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I find myself writing a lot of code like this to select one item that matches

var item = (from x in Items where x.Id == 123 select x).First();

Is there a cleaner way of doing it or is this as concise as I'm going to get?

EDIT: Should have said "Cleaner way using linq syntax". I was already aware of the lambda syntax and it's starting to look like this is actually the only way. I did get some useful info though, so thanks to everyone who replied.

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Personally I avoid Single() and SingleOrDefault() IF I know the data is already unique (for example from a database that has that constraint, etc), since Single() forces it to scan the rest of the list to find a possible duplicate, but that's me. If you need to enforce your uniqueness at this point, use Single() family, if not, use First() family. –  James Michael Hare Oct 18 '11 at 15:33

8 Answers 8

up vote 65 down vote accepted

Depends how much you like the linq query syntax, you can use the extension methods directly like:

var item = Items.First(i => i.Id == 123);

And if you don't want to throw an error if the list is empty, use FirstOrDefault which returns the default value for the element type (null for reference types):

var item = Items.FirstOrDefault(i => i.Id == 123);

if (item != null)
    // found it

Single() and SingleOrDefault() can also be used, but if you are reading from a database or something that already guarantees uniqueness I wouldn't bother as it has to scan the list to see if there's any duplicates and throws. First() and FirstOrDefault() stop on the first match, so they are more efficient.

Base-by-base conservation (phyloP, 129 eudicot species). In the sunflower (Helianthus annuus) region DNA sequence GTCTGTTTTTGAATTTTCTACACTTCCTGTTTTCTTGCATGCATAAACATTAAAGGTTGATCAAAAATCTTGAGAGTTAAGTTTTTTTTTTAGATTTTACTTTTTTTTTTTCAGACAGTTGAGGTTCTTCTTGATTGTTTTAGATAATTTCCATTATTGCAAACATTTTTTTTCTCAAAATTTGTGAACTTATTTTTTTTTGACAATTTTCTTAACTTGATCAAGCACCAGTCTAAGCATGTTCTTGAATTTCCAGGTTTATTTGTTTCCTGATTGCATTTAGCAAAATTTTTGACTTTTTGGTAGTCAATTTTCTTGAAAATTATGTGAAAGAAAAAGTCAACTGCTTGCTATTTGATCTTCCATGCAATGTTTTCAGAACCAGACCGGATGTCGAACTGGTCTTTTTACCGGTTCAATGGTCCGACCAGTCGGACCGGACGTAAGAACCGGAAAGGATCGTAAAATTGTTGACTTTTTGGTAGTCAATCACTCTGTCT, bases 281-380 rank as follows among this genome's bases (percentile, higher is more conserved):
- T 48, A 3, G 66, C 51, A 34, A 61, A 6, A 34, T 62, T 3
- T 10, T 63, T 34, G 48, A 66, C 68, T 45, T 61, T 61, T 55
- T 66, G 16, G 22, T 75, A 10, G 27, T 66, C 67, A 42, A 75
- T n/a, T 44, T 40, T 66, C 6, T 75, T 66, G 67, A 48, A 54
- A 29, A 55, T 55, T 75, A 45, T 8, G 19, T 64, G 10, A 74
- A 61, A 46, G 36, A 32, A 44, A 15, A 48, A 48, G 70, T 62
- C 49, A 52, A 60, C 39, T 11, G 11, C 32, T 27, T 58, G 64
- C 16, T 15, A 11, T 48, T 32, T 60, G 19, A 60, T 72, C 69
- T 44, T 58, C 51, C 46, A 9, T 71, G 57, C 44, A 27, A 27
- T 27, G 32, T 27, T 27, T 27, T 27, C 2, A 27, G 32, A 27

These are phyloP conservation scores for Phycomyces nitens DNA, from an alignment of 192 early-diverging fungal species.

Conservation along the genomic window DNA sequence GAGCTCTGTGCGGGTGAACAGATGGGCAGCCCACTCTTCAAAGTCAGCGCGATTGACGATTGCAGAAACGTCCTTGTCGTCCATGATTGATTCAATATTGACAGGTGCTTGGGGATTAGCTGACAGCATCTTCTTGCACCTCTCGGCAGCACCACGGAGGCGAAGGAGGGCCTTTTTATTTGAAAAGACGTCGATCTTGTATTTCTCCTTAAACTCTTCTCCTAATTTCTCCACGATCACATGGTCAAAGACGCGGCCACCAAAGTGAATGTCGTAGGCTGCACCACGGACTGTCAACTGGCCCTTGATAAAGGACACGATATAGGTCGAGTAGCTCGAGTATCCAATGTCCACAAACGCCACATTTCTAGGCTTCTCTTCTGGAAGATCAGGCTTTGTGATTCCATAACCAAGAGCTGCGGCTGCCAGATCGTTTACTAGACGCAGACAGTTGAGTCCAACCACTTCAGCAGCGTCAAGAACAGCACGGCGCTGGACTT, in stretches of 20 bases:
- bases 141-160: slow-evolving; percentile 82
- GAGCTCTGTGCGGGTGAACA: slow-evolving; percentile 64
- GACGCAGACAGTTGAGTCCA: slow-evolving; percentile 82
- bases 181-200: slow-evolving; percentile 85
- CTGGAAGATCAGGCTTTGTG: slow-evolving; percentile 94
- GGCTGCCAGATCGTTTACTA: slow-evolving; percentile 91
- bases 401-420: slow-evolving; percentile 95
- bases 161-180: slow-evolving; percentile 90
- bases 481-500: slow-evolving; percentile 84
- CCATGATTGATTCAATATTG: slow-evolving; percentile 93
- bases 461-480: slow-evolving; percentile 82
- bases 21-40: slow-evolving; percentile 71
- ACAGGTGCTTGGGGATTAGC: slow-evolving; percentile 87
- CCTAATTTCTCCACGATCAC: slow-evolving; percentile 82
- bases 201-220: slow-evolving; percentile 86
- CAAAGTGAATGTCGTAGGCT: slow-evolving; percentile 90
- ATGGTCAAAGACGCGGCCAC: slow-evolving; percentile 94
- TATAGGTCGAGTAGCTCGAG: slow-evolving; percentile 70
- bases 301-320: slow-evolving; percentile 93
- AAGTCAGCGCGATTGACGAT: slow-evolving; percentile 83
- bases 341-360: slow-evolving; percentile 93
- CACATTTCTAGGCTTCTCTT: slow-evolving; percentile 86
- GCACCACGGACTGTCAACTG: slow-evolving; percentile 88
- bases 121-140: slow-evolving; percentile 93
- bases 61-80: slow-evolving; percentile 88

Of the First() and Single() family, here's where they throw:

  • First() - throws if empty/not found, does not throw if duplicate
  • FirstOrDefault() - returns default if empty/not found, does not throw if duplicate
  • Single() - throws if empty/not found, throws if duplicate exists
  • SingleOrDefault() - returns default if empty/not found, throws if duplicate exists
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I think you are missing two equals signs there. Should be i.Id == 123 –  davehale23 Oct 16 '12 at 16:56
@davehale23: Thanks, not sure how i missed that... –  James Michael Hare Oct 16 '12 at 18:09
@JamesMichaelHare easily done. Great answer. Thanks. –  Vinnyq12 Apr 30 '13 at 10:10
@Vinnyq12 anytime! –  James Michael Hare May 1 '13 at 20:51

These are the preferred methods:

var item = Items.SingleOrDefault(x => x.Id == 123);


var item = Items.Single(x => x.Id == 123);
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Thanks - so in this situation there is no linq notation and I need to use lambdas? –  Mikey Hogarth Oct 18 '11 at 15:31
That's pretty good. I haven't really used linq a lot, so I'm not sure I was even aware of these methods. –  wageoghe Oct 18 '11 at 15:31
Single method checks that the return value is unique. So if your collection is large it can take lot of times. First method just returns the first element that match the predicate. –  meziantou Oct 18 '11 at 15:35
@wageoghe James' answer doesn't use linq - the Single and SingleOrDefault methods are part of the IEnumerable implementation. –  Mikey Hogarth Oct 18 '11 at 15:39